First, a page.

Fast dispersible tablets; aceclofenac; croscarmellose sodium; sodium starch glycolate; crospovidone; disintegration time; dissolution
The aim of this study was to investigate the ability of liquid loadable tablets (LLT) to be loaded with a self-microemulsifying drug delivery system (SMEDDS) containing cyclosporine (CyA). LLT were prepared by direct compression of the porous carrier magnesium aluminometasilicate and subsequently loaded with SMEDDS by a simple absorption method. SMEDDS was evaluated regarding visual appearance and droplet size distribution after dispersion in aqueous media. The developed SMEDDS was found to be similar to Neoral®. LLT were characterized before and after loading regarding weight variation, tablet hardness, disintegration time, and in vitro drug release. It was found that LLT with high porosities suitable for liquid loading and further processing could be prepared. Adding a tablet disintegrant was found to improve in vitro drug release. Additionally, the volume-based loading capacity of LLT was evaluated and found to be comparable to soft gelatin and hard two-piece capsules. Furthermore, the pharmacokinetic performance of CyA from loaded LLT was tested in two PK-studies in dogs. Absorption of CyA from SMEDDS loaded into LLT was found in the first study to be significantly lower than the absorption of CyA from SMEDDS filled into a capsule. However, addition of a superdisintegrant improved the absorption markedly. The bioavailability of CyA from SMEDDS loaded into disintegrating LLT was found in the second study to be at the same level as from capsule formulation. In conclusion, the LLT technology is therefore seen as a promising alternative way of achieving a solid dosage form from liquid drug delivery systems.
cyclosporine; drug carrier; liquid loadable tablets; SMEDDS
The purpose of this investigation was to develop a rapidly disintegrating calcium carbonate (CC) tablet by direct compression and compare it with commercially available calcium tablets. CC tablets were formulated on a Carver press using 3 different forms of CC direct compressed granules (Cal-Carb 4450®, Cal-Carb 4457®, and Cal-Carb 4462®). The breaking strength was measured using a Stokes-Monsanto hardness tester. The disintegration and dissolution properties of the tablets were studied using USP methodology. The calcium concentration was determined by an atomic absorption spectrophotometer. Scanning electron microscopy was used to evaluate the surface topography of the granules and tablets. Breaking strength of Cal-Carb 4450®, Cal-Carb 4457®, and Cal-Carb 4462® tablets was in the range of 7.2 to 7.7 kg, as compared with a hardness of 6.2 kg and 10 kg for the commercially available calcium tablets Citracal® and Tums®, respectively. The disintegration time for the tablets presented in the order earlier was 4.1, 2.1, 1.9, 2.9, and 9.7 minutes, respectively. The dissolution studies showed that all formulations released 100% of the elemental calcium in simulated gastric fluid in less than 20 minutes. In summary, this study clearly demonstrated that quick disintegrating CC tablets can be formulated without expensive effervescence technology.
Calcium Carbonate Tablets; Quick Disintegrating; Effervescence
Coenzyme Q10 (CoQ10) has been widely commercially available in Japan as a dietary and health supplement since 2001 and is used for the prevention of lifestyle-related diseases induced by free radicals and aging. We evaluated CoQ10 supplements to ensure that these supplements can be used effectively and safely. Commercially available products were selected and assessed by the quality control tests specified in the Japanese Pharmacopoeia XV. When the disintegration time of CoQ10 supplements was measured, a few tested supplements did not completely disintegrate even after incubation in water for an hour at 37°C. In the content test, many samples were well controlled. However, a few supplements showed low recovery rates of CoQ10 as compared to manufacturer’s indicated contents. Among soft capsule and liquid supplements, the reduced form of CoQ10 (H2CoQ10), as well as the oxidized form, was detected by HPLC with electrochemical detector. The results for experimental formulated CoQ10 supplements demonstrated that H2CoQ10 was produced by the interaction of CoQ10 with vitamins E and/or C. From these results, we concluded that quality varied considerably among the many supplement brands containing CoQ10. Additionally, we also demonstrated that H2CoQ10 can be detected in some foods as well as in CoQ10 supplements.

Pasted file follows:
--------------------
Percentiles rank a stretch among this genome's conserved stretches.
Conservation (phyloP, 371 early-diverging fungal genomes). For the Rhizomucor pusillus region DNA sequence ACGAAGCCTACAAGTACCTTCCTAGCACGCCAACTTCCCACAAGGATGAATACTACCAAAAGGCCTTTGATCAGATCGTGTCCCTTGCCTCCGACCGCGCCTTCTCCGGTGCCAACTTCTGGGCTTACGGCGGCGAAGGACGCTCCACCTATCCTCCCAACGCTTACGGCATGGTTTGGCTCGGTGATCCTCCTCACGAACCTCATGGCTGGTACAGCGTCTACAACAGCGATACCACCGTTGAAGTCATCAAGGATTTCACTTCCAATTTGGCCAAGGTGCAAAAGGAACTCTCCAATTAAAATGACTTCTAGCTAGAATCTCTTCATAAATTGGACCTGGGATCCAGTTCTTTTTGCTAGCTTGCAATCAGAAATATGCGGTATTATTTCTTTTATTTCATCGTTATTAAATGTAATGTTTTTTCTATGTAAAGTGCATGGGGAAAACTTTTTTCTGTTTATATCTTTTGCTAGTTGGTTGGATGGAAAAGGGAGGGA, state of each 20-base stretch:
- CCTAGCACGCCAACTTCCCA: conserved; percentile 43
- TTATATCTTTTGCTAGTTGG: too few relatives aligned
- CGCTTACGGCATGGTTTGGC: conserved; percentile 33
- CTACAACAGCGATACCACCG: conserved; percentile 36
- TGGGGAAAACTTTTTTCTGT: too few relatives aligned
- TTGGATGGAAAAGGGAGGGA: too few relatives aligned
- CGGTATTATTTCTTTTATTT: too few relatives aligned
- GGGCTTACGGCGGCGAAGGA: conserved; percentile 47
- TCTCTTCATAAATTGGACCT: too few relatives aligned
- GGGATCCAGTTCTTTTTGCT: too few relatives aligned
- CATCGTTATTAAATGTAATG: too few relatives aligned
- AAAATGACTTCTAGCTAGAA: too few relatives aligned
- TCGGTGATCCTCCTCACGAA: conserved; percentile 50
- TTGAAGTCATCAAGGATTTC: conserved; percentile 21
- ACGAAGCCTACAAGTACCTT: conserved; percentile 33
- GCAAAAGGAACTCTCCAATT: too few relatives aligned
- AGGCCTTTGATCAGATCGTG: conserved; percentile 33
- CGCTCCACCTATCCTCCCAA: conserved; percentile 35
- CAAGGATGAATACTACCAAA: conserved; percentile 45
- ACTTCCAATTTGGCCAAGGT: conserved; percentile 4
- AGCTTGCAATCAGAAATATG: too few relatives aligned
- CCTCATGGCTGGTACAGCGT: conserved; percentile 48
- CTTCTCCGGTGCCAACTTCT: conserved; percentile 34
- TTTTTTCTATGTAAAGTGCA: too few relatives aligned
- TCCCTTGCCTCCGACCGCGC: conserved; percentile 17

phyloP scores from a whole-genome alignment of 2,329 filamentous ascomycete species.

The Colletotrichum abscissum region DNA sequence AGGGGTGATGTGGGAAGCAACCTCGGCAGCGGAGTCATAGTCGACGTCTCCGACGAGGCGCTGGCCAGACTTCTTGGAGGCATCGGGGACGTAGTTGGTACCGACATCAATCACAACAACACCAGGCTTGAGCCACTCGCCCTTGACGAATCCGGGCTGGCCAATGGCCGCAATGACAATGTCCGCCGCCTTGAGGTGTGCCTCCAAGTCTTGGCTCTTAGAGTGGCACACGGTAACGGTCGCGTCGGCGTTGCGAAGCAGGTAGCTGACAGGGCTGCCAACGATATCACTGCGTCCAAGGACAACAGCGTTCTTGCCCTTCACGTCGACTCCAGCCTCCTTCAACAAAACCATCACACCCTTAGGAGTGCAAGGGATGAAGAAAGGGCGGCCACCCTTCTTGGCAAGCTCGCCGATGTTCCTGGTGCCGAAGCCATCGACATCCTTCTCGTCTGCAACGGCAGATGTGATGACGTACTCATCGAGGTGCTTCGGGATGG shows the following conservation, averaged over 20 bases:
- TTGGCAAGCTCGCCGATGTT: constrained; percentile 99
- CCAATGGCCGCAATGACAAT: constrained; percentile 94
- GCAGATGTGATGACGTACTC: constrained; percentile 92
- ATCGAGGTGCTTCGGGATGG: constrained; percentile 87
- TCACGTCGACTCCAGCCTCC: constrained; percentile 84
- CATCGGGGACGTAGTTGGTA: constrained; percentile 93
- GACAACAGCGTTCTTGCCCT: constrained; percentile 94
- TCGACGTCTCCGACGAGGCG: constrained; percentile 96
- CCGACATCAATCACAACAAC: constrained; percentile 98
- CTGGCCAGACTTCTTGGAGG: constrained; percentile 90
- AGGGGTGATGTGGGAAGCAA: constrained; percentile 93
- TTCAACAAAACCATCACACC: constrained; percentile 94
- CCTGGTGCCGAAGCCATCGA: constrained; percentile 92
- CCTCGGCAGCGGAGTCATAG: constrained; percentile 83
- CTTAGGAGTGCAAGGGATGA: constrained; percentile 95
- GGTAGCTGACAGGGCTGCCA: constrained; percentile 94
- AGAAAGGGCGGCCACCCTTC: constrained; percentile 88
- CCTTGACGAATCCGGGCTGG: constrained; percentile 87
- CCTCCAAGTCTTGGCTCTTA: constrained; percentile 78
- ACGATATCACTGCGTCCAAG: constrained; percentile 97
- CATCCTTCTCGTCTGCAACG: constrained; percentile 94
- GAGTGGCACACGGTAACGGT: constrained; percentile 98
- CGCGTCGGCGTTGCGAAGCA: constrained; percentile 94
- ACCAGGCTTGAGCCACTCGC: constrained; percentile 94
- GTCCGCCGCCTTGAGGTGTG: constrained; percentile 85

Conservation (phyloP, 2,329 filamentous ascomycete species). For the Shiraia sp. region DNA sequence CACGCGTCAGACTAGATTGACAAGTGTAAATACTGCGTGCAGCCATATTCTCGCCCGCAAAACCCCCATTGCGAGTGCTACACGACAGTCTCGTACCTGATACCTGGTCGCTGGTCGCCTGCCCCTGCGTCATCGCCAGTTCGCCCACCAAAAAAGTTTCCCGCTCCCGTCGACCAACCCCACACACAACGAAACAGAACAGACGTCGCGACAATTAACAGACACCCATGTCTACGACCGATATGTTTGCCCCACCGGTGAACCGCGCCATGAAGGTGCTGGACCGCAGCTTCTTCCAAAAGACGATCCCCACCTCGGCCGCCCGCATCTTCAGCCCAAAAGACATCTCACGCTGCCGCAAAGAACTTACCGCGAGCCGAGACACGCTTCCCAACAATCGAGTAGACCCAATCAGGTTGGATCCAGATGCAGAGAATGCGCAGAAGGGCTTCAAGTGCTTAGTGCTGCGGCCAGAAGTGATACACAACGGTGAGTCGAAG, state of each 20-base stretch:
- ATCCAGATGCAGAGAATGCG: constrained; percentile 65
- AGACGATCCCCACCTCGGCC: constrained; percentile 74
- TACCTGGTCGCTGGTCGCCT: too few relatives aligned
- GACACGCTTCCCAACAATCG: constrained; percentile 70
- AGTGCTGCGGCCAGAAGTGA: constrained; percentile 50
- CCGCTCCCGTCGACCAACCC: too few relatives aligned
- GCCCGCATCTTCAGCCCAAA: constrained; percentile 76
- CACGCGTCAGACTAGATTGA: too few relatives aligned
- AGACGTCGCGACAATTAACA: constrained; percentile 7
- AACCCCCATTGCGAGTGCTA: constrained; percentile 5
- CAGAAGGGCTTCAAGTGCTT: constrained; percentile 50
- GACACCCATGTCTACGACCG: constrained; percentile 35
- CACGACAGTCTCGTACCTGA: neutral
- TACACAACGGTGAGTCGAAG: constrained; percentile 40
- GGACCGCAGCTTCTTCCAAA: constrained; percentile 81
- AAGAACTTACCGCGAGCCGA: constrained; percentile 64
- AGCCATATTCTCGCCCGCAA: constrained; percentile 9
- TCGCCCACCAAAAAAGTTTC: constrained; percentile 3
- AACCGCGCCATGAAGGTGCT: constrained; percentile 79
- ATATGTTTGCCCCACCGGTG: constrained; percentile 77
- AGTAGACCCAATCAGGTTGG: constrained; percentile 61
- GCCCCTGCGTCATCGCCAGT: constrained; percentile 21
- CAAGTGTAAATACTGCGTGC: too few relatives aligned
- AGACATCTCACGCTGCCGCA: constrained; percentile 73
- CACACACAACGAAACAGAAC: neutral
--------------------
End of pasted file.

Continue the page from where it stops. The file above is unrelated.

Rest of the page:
coenzyme Q10; ubiqinol-10; quality control; dietary and health supplement; food
Poly(vinyl alcohol) (PVA)-based formulations are used for pharmaceutical tablet coating with numerous advantages. Our objective is to study the stability of PVA-based coating films in the presence of acidic additives, alkaline additives, and various common impurities typically found in tablet formulations. Opadry® II 85F was used as the model PVA-based coating formulation. The additives and impurities were incorporated into the polymer suspension prior to film casting. Control and test films were analyzed before and after exposure to 40°C/75% relative humidity. Tests included film disintegration, size-exclusion chromatography, thermal analysis, and microscopy. Under stressed conditions, acidic additives (hydrochloric acid (HCl) and ammonium bisulfate (NH4HSO4)) negatively impacted Opadry® II 85F film disintegration while NaOH, formaldehyde, and peroxide did not. Absence of PVA species from the disintegration media corresponded to an increase in crystallinity of PVA for reacted films containing HCl. Films with NH4HSO4 exhibited slower rate of reactivity and less elevation in melting temperature with no clear change in melting enthalpy. Acidic additives posed greater risk of compromise in disintegration of PVA-based coatings than alkaline or common impurities. The mechanism of acid-induced reactivity due to the presence of acidic salts (HCl vs. NH4HSO4) may be different.
acid salts and stability; pharmaceutical coating; polyethylene glycol; poly(vinyl alcohol)